Emerging research suggests middle-aged women outperform age-matched men on all memory measures, although memory does decline as women enter post-menopause.
The finding supports the contention that women can remember things longer and better than men.
Memory loss, unfortunately, is a well-documented consequence of the aging process. Epidemiological estimates suggest that approximately 75 percent of older adults report memory-related problems.
Among women, increased forgetfulness and “brain fog” during the menopause transition is common. In addition, women are disproportionately at risk for memory impairment and dementia compared with men.
Despite these conditions working against them, middle-aged women still outscore their similarly aged male counterparts on all memory measures, according to the study.
The cross-sectional study of 212 men and women aged 45 to 55 years assessed episodic memory, executive function, semantic processing, and estimated verbal intelligence through cognitive testing.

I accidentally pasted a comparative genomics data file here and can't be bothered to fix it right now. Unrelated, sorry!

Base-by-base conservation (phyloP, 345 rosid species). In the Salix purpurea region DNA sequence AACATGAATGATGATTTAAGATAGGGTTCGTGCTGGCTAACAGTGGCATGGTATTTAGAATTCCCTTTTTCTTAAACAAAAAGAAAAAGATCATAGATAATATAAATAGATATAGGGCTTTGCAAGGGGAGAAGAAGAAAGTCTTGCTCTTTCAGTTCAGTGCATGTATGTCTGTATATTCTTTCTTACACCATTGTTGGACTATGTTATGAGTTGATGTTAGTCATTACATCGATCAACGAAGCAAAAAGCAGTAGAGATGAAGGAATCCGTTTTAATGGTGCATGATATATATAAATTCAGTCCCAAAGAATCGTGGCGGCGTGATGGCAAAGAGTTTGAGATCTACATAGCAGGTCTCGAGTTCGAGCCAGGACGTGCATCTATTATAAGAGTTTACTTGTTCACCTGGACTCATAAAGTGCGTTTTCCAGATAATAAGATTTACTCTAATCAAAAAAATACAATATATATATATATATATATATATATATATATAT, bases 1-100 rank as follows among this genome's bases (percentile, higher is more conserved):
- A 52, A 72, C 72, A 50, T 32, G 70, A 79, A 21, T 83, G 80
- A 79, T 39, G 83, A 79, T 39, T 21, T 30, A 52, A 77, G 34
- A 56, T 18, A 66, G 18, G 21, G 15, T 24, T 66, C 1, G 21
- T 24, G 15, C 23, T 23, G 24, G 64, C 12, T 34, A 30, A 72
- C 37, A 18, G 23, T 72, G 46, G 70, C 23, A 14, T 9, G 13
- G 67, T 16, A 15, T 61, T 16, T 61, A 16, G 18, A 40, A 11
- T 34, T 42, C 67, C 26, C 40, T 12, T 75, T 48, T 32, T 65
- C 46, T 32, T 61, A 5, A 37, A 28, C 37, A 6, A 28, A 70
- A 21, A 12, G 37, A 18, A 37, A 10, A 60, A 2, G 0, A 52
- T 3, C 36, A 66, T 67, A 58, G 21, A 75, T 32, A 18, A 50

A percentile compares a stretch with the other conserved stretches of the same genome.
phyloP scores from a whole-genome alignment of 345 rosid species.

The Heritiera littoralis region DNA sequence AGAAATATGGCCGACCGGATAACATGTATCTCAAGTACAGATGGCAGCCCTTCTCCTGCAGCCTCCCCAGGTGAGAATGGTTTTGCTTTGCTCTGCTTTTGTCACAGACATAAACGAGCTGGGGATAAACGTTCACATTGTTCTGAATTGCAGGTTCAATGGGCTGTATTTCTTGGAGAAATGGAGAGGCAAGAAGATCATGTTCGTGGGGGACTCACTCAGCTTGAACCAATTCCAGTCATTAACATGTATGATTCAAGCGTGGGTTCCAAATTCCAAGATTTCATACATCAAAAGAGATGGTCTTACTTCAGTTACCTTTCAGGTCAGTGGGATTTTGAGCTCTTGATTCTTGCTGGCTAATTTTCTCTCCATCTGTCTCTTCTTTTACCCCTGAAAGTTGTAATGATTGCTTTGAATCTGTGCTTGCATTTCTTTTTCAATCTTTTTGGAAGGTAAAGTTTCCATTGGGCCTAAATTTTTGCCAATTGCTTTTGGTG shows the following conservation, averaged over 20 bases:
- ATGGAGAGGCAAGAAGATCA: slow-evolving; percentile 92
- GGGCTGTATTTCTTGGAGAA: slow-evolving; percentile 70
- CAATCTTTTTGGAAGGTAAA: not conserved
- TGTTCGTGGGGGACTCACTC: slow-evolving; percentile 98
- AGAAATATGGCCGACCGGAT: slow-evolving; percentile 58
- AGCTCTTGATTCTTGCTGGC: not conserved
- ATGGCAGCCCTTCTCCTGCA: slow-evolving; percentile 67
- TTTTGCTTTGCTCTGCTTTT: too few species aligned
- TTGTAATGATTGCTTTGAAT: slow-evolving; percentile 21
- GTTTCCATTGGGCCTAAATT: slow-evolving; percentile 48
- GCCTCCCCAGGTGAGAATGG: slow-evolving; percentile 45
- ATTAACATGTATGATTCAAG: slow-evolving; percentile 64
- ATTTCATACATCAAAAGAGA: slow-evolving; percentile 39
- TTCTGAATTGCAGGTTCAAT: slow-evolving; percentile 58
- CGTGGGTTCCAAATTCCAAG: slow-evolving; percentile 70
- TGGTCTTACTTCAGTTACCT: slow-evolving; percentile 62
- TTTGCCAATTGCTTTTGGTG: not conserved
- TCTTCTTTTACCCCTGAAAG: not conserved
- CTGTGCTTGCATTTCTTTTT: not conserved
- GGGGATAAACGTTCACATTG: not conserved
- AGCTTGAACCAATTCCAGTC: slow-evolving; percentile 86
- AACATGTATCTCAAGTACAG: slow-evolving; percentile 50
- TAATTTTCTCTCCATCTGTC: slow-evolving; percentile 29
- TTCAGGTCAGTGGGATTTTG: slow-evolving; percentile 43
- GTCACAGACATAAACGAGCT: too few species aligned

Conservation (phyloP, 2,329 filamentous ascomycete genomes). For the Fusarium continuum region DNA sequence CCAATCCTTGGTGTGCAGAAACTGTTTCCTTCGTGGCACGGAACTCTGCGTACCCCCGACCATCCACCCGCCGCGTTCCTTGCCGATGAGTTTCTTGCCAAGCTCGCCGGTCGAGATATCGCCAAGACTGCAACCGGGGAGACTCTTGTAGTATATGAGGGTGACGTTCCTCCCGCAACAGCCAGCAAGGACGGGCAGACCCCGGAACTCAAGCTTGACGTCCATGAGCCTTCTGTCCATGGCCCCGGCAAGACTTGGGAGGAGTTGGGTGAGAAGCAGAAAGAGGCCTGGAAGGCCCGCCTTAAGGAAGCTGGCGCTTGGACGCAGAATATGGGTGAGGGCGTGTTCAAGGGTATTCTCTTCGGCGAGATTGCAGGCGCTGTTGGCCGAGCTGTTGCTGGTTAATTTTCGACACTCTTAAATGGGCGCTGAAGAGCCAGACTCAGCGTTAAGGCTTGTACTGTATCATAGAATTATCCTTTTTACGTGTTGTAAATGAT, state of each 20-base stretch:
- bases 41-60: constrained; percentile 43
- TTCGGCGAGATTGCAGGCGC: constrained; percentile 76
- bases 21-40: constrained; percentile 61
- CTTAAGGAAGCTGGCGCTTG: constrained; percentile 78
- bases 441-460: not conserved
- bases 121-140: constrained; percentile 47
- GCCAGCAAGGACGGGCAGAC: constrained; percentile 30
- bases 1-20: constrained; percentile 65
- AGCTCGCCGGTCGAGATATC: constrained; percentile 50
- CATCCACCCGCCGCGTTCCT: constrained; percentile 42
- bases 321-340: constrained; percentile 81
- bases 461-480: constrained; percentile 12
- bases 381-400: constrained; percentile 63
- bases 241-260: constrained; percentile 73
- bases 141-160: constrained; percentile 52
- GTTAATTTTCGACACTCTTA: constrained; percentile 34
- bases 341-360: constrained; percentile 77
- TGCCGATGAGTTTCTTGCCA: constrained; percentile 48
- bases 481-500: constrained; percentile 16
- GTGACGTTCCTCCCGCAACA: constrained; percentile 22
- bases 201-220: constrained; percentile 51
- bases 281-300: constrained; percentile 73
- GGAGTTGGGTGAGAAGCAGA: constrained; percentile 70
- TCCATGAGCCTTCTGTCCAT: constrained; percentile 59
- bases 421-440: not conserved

Associative memory and episodic verbal memory were assessed using a Face-Name Associative Memory Exam and Selective Reminding Test.
In addition to comparing sex differences, the study also found that premenopausal and perimenopausal women outperformed postmenopausal women in a number of key memory areas.
Declines in estradiol levels in postmenopausal women were specifically associated with lower rates of initial learning and retrieval of previously recalled information, while memory storage and consolidation were maintained.
“Brain fog and complaints of memory issues should be taken seriously,” says Dr. JoAnn Pinkerton, the executive director of The North American Menopause Society.
“This study and others have shown that these complaints are associated with memory deficits.”